What Is Ethical Monotheism?

Ethical monotheism is a type of exclusive monotheism in which God is regarded as the only god and the source of one’s moral standards, directing humanity through ethical principles.

What is meant by ethical monotheism?

The God of Monotheistic is the one true god who is believed to exist or is known as such. God’s essence and character are thought to be distinct and fundamentally different from all other creatures that are more or less comparable. For example, the gods of other religions. The terms religious Monotheism and philosophical monism are not synonymous.

What is an example of monotheism?

Both Judaism and Islam are well-known Monotheistic religions. Many Christians believe in the Trinity, a three-part divinity, but Christians believe this as one God, and Christianity is basically known as a Monotheistic religion.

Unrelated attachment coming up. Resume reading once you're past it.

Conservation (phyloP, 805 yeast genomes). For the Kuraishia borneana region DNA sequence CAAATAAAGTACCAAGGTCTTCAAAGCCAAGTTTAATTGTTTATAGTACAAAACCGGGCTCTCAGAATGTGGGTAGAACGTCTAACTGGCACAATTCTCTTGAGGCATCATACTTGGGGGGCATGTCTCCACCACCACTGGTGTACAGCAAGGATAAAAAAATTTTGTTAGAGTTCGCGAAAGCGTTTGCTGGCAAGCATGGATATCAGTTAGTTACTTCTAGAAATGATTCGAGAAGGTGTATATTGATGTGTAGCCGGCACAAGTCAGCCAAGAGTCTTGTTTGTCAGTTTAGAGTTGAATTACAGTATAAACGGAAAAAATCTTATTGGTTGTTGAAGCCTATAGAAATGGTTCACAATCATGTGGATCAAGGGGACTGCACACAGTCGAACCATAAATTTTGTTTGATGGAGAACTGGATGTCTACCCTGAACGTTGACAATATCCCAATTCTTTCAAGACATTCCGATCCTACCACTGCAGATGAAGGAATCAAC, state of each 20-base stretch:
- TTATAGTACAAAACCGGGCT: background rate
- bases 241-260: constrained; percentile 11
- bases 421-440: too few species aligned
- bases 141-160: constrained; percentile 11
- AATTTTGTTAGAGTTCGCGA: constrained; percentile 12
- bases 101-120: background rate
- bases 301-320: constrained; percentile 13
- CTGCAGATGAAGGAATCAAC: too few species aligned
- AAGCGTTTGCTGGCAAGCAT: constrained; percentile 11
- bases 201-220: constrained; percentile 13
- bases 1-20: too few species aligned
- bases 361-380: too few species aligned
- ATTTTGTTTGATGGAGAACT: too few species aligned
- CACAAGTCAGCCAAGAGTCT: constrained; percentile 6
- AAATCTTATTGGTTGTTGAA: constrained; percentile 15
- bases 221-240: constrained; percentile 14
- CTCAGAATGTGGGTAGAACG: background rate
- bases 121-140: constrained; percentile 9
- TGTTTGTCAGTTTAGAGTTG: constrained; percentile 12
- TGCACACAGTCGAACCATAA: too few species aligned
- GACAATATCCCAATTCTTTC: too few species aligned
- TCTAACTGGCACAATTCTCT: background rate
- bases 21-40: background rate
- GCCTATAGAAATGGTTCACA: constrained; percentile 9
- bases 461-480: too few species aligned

The word God is frequently capitalized (as God) in Monotheistic religions but left lowercase in polytheistic religions. However, this usage varies and capitalization may be used to represent other concepts. (Usually as a belief or a lack of belief in such deities).

What are the characteristics of monotheism?

Monotheism is the belief that there is only one God (as opposed to multiple gods). God is generally portrayed in Western (Christian) philosophy as a being with at least three necessary properties: Omniscience (all-knowing), Omnipotence (all-powerful), and Omnibenevolence (supremely good).

  • All-Knowing, Omniscient, and Merciful
  • All Mighty- Omnipotent 
  • Supreme Being: All Just 
  • Beneficent Being- All Mighty- Omnipotent 

In other words, God knows everything, has so much power and is absolutely good. Many other ideas have been shown as necessary for a god; however, these three are the safest in the Christian tradition. Monism, on the other hand, holds that everything is made up of one essence, material, or energy. Monistic theism, a subset of monism and Monotheism, considers God to be both natural and absolute.